6. 6. flower-inhabiting and fructophilic lactobacilli (53) and lactoba-cilli used in sourdough fermentation (54). Some of the halictid-associated OTUs formed monophyletic clades, but these cladesdid not exhibit the same level of divergence as the Firm3 andFirm4 clades (Fig. 2 and 4). Many of the terminal branches thatincluded Hymenoptera-associated sequences exhibited highbootstrap support (see Fig. S2 in the supplemental material).Partial 16S rRNA gene phylogeny, including Hymenopteraassociates. The deeper branching patterns in the partial 16S phy-logeny did not agree with the full-length phylogeny. For example,the partial 16S rRNA analysis recovered the L. salivarius clade as aparaphyletic series of branching lineages leading to the monophy-letic L. delbrueckii (acidophilus) clade (see Fig. S1 in the supple-mental material). The L. plantarum and L. buchneri clades werealso no longer monophyletic in the partial phylogeny but insteadwere both broken into two separate clades. The L. reuteri and L.casei clades remained monophyletic in the partial 16S analysis.Although the partial 16S analysis was unable to resolve deeperbranches in the Lactobacillus phylogeny, the membership of theterminal clades was stable across all analyses, and many of theFIG 2 16S rRNA gene maximum-likelihood tree of the genus Lactobacillus, based on partial and complete sequences combined. Branch widths are proportionalto bootstrap support from 100 pseudoreplicates. Highlighted branches represent Hymenoptera associated lactobacilli as indicated in the figure legend. Cladescontaining lactobacilli associated with humans are indicated by a human figure, whereas clades containing lactobacilli used in food fermentation are indicatedby a piece of cheese. Major clades are indicated with curved lines and named according to previous studies (47–50).Rare Specificity between Hymenoptera and LactobacilliMarch 2013 Volume 79 Number 6 aem.asm.org 1807onFebruary26,2013byUnivofTexasAustinhttp://aem.asm.org/Downloadedfrom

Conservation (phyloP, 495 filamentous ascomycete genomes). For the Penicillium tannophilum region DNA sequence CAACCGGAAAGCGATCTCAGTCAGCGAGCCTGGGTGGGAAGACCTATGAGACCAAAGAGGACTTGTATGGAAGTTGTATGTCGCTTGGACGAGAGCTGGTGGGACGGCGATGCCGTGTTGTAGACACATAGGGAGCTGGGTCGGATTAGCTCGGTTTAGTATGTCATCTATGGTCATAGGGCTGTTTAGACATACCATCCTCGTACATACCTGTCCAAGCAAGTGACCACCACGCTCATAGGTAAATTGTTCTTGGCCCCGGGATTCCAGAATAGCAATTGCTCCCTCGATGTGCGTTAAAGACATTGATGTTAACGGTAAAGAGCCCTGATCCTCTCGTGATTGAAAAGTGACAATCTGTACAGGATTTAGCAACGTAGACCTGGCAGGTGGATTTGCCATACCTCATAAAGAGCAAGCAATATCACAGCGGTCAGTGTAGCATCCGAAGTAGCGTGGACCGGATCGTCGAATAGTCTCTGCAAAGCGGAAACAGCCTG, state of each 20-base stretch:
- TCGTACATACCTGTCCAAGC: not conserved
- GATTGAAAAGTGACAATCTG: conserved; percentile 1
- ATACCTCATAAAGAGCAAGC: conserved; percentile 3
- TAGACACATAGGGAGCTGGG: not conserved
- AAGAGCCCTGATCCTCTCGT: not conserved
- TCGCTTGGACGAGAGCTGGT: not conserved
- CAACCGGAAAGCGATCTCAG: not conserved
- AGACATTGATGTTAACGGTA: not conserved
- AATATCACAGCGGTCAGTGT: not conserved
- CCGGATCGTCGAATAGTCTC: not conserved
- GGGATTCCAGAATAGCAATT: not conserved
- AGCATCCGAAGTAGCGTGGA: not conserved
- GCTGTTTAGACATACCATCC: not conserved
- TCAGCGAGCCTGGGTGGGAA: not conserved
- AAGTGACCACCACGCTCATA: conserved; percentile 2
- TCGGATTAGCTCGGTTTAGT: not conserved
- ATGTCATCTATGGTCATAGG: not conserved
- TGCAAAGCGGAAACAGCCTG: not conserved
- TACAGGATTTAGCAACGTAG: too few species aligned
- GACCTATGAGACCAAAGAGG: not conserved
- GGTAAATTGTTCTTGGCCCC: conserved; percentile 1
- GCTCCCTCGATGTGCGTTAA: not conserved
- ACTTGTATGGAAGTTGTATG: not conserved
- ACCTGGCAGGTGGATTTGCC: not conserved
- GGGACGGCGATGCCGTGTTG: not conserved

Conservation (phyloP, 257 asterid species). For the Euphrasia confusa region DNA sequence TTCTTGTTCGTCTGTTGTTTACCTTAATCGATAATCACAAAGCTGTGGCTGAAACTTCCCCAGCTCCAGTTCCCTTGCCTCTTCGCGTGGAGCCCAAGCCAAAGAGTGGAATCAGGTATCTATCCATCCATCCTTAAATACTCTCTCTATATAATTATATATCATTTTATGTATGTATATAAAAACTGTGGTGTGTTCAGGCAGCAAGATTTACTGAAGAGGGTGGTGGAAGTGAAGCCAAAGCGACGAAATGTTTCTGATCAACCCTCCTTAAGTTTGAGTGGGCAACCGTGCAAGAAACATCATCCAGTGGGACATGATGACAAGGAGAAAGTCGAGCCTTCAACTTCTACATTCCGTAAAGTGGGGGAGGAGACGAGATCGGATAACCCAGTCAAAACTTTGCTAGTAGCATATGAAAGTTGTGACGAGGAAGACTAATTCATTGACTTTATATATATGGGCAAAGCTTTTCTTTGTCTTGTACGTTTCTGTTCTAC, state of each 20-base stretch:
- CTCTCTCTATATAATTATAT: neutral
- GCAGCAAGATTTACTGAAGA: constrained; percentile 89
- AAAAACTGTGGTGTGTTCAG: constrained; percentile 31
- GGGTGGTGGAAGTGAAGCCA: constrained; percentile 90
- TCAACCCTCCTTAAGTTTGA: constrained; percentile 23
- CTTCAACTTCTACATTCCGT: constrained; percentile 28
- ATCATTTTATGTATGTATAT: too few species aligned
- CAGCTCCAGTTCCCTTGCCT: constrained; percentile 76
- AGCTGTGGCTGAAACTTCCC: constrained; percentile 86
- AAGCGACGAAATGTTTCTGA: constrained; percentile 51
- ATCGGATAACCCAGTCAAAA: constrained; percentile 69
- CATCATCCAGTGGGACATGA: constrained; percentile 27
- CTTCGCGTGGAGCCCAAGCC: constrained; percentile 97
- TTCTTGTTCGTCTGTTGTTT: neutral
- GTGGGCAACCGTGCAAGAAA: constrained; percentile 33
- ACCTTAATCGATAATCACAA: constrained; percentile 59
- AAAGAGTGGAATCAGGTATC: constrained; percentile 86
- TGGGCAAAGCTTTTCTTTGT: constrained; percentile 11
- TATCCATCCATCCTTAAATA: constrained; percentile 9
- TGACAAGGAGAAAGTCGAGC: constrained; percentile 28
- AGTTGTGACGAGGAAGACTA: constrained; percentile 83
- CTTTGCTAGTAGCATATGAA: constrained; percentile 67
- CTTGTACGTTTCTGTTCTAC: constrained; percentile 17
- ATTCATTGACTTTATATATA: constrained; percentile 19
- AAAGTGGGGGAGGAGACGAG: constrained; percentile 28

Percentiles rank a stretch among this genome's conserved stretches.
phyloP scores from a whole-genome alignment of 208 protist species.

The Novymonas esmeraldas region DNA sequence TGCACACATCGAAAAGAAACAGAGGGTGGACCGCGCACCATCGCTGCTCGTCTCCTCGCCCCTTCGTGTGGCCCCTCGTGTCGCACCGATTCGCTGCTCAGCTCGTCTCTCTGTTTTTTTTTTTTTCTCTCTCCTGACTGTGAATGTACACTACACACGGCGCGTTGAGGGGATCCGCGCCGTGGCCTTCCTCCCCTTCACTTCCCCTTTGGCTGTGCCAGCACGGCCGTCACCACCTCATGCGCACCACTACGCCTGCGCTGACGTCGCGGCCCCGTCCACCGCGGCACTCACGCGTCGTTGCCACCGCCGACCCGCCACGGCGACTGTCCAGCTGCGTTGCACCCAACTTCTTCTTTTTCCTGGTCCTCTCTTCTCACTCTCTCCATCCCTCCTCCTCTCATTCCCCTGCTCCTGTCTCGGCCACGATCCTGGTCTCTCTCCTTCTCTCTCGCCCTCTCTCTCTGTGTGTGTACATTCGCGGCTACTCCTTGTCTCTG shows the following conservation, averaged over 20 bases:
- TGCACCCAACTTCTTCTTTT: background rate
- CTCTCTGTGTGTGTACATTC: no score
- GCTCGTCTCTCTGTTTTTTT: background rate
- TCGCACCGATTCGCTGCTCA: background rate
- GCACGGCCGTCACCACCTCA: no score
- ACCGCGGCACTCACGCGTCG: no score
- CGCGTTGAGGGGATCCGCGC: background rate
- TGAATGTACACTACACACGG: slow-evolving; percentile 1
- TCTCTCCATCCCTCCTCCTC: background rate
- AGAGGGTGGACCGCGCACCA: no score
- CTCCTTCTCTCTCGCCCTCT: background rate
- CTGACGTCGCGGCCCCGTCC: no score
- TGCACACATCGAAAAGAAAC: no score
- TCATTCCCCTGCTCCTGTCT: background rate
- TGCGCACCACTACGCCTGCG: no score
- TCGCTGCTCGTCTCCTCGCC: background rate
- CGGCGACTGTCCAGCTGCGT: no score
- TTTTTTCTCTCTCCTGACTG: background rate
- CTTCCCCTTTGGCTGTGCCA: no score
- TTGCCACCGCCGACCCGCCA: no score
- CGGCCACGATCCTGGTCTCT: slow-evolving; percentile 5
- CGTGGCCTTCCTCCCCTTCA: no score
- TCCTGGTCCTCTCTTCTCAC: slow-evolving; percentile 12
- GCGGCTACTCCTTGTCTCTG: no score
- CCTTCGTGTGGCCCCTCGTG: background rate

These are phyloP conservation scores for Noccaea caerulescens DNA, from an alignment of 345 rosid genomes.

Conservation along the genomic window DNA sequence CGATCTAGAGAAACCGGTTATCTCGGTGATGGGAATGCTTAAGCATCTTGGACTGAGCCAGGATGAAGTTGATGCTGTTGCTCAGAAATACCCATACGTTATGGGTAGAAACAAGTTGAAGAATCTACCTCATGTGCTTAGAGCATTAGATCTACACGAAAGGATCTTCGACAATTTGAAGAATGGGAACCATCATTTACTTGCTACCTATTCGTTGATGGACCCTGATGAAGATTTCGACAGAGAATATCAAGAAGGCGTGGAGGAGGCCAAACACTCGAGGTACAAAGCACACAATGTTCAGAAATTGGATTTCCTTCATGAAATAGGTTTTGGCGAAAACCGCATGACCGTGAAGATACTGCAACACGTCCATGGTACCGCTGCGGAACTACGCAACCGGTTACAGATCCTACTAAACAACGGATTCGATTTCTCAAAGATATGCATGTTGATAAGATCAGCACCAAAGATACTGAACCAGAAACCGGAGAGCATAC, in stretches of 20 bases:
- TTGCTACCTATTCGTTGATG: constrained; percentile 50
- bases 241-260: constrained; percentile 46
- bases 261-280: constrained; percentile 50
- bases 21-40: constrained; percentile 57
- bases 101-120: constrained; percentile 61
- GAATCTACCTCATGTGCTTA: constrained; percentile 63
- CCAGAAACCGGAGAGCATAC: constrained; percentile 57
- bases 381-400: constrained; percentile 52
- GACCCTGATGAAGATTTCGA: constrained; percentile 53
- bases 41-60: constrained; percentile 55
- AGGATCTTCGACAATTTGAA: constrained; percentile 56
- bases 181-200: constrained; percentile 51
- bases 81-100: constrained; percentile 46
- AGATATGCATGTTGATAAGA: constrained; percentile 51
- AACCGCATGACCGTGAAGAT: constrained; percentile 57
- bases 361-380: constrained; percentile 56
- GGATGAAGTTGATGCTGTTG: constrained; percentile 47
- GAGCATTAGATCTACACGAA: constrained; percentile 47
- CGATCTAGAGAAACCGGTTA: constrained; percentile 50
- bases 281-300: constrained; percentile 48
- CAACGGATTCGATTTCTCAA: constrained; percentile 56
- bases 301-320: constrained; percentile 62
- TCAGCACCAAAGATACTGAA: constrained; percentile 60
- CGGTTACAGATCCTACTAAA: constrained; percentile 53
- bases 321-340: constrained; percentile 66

7. 7. FIG 3 Secondary structure of the 16S rRNA molecule in the genus Lactobacillus. The degree of conservation in the molecule as determined by analysis of608 sequences is superimposed on the structure of the Lactobacillus acidophilus 16S molecule. Conservation of each nucleotide across the 608 analyzedLactobacillus species is indicated as follows: uppercase letters (Ͼ98% conservation), lowercase letters (90 to 98% conservation), closed circles (80 to 90%conservation), or open circles (Ͻ80% conservation). Canonical nucleotide pairs (G-C or A-U) are represented by dashes, wobble nucleotide pairs (G-U)are represented by small closed circles, A-G nucleotide pairs are represented by large open circles, and all other pairs are represented by large closed circles.McFrederick et al.1808 aem.asm.org Applied and Environmental MicrobiologyonFebruary26,2013byUnivofTexasAustinhttp://aem.asm.org/Downloadedfrom